Iowa State Bird
The 29th state to get admitted into statehood in the US, this happened in the year 1846. The exact date was December 28. The capital city of Iowa is Des Moines. The state is also known as Hawkeye city. Then, let’s find out about an important part of Iowa–its state bird.
What is the State Bird of Iowa?
In 1933, Eastern Goldfinch became the official state bird of Iowa. Also referred to as American Goldfinch, they even have the third nickname of Wild Canary. In Iowa, the Eastern Goldfinch stays around the state during winter.
The Eastern Goldfinch has a yellow plumage, with the males possessing a bright yellow while the females have a duller shade. The male Goldfinches have black wings and tails and have the same shade on the top of their head. The female goldfinches have dark-brown-colored tails and wings.
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What Makes the State Bird of Iowa Unusual?
The lemon yellow color plumage of the American Goldfinch or Eastern Goldfinch has to be the most unusual thing about the bird species. It is not that hard to see these two bird species in your backyard. You just have to lure them in with feeders that have sunflowers or nyjers. While the lemon yellow color of the species varies depending on whether it is male, female, or a young one, the bill of the birds are all pointed and cone-shaped.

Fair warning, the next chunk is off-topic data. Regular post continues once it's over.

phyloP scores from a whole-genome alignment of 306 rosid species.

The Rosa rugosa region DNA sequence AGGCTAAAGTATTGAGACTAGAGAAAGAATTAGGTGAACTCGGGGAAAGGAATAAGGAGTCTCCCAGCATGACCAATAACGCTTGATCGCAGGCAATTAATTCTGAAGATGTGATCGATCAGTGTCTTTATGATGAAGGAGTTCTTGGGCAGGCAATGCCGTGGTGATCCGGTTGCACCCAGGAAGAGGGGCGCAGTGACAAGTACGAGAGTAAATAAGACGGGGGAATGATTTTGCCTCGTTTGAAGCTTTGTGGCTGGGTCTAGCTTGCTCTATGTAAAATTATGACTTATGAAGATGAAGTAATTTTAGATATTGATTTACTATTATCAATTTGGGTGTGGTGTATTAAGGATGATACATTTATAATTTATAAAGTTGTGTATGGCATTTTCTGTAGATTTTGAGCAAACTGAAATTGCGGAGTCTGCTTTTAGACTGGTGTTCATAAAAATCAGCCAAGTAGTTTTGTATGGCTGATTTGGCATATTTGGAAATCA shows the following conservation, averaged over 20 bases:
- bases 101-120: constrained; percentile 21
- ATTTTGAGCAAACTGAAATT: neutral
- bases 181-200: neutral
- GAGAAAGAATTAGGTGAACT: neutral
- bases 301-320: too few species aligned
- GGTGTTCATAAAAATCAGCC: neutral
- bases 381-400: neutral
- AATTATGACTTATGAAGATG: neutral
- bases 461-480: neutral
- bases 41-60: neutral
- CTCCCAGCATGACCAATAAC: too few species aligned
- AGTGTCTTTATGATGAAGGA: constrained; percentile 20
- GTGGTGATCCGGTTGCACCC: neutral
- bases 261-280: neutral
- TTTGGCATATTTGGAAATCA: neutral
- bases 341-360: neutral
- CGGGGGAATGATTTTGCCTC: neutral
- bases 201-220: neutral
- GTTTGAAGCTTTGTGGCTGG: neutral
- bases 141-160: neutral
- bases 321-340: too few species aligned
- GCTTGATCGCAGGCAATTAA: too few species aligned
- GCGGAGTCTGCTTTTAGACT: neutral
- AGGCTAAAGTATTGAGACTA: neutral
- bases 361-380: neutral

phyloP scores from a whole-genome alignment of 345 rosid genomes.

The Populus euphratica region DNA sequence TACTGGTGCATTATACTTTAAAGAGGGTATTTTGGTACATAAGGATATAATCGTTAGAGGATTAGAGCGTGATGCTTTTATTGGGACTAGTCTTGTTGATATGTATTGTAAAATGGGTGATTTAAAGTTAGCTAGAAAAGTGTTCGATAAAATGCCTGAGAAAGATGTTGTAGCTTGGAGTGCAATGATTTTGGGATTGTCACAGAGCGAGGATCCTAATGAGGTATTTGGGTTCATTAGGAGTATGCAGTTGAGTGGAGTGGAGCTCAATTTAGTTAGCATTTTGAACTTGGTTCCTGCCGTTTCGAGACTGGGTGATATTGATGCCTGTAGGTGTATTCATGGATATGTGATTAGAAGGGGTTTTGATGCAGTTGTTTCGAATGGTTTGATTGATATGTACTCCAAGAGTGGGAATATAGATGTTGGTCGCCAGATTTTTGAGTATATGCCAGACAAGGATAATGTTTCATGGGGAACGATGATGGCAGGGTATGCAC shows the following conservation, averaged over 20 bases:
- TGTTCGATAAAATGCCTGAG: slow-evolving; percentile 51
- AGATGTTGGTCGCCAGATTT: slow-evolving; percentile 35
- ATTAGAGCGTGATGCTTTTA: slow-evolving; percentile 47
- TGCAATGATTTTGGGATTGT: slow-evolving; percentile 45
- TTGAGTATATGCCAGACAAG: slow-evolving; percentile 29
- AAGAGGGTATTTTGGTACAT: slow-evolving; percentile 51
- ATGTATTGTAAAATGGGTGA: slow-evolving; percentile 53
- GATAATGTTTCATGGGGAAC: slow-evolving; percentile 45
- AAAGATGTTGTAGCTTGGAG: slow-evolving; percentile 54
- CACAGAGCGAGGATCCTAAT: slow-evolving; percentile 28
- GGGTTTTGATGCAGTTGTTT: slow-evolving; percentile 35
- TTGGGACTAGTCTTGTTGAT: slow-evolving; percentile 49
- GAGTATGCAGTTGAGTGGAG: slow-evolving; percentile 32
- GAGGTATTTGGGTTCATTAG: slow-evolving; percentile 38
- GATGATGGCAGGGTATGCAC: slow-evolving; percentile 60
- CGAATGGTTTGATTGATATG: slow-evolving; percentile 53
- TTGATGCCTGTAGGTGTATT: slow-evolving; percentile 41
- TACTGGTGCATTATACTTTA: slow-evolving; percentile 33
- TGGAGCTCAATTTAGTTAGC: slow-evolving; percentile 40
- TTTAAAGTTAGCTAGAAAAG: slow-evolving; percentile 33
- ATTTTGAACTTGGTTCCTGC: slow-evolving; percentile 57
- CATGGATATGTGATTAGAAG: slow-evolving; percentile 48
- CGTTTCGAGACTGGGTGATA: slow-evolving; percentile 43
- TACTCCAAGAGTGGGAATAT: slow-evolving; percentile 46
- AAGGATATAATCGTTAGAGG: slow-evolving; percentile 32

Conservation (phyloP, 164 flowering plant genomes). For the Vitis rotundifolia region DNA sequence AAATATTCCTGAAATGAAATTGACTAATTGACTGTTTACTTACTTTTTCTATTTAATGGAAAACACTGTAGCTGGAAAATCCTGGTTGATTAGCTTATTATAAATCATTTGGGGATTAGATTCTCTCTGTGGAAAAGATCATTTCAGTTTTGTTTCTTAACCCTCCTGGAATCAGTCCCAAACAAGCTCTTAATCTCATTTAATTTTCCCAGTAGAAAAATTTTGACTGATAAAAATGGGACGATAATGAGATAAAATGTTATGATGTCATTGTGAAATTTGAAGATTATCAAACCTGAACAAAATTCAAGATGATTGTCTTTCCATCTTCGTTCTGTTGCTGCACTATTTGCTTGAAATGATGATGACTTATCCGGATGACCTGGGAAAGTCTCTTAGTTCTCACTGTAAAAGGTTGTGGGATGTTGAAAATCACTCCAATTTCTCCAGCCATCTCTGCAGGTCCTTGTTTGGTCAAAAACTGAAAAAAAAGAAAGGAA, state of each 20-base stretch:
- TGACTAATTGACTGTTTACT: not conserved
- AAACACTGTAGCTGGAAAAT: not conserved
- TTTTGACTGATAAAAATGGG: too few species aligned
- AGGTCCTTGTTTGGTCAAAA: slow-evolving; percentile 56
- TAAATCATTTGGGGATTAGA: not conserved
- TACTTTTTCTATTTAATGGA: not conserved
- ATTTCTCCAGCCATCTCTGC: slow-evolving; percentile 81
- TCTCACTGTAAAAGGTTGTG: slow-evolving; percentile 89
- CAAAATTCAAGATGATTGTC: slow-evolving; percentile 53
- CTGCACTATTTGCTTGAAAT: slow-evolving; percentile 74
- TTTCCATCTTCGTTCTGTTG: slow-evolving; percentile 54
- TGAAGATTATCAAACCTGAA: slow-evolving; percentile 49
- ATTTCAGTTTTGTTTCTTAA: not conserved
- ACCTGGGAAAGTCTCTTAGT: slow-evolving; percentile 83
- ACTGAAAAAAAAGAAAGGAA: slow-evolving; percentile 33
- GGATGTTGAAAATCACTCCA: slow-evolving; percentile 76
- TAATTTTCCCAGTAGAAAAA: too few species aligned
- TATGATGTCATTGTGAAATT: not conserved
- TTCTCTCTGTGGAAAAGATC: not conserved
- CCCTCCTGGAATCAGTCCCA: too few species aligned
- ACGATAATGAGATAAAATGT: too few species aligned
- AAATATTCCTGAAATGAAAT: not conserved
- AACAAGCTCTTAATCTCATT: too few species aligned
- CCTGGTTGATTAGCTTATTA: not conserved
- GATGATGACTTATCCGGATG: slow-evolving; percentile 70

American Goldfinch Migration
Iowa State Bird Facts
How about we get to know a little more about the Iowa official state bird?
1. Compared to most North American birds, Eastern Goldfinches breed quite late. It almost takes them June or July to start making their nests. They wait so long so that thistle, milkweeds, these plants can produce their seeds. Goldfinches then use these seeds not only to make part of their nests but also to feed their young ones.
2. The body feather of Eastern Goldfinches molts twice a year. They are actually the only American bird species to do so. This happens first in late winter and then again when the summer is coming to an end. The clearer and brighter the yellow color of a male goldfinch becomes with spring, the easier it is to tell that summer is near. They molt beautifully.
3. During winter, Goldfinches move southward. The pattern of their journey indicates they stick to places where the Fahrenheit degree never drops below 0 in January. American Goldfinches prefer cold weather, but it doesn’t mean they want the weather to be too cold. The temperature around 0 degrees Fahrenheit seems to satisfy them just right.
The Eastern Goldfinch is an interesting and eye-catching bird. It would honestly be a little disappointing if you went to Iowa for a visit and never got to see an Eastern Goldfinch. Thankfully, it’s pretty much guaranteed that you would come across the Iowa official state bird during winter. So, that might be the best time to visit the state.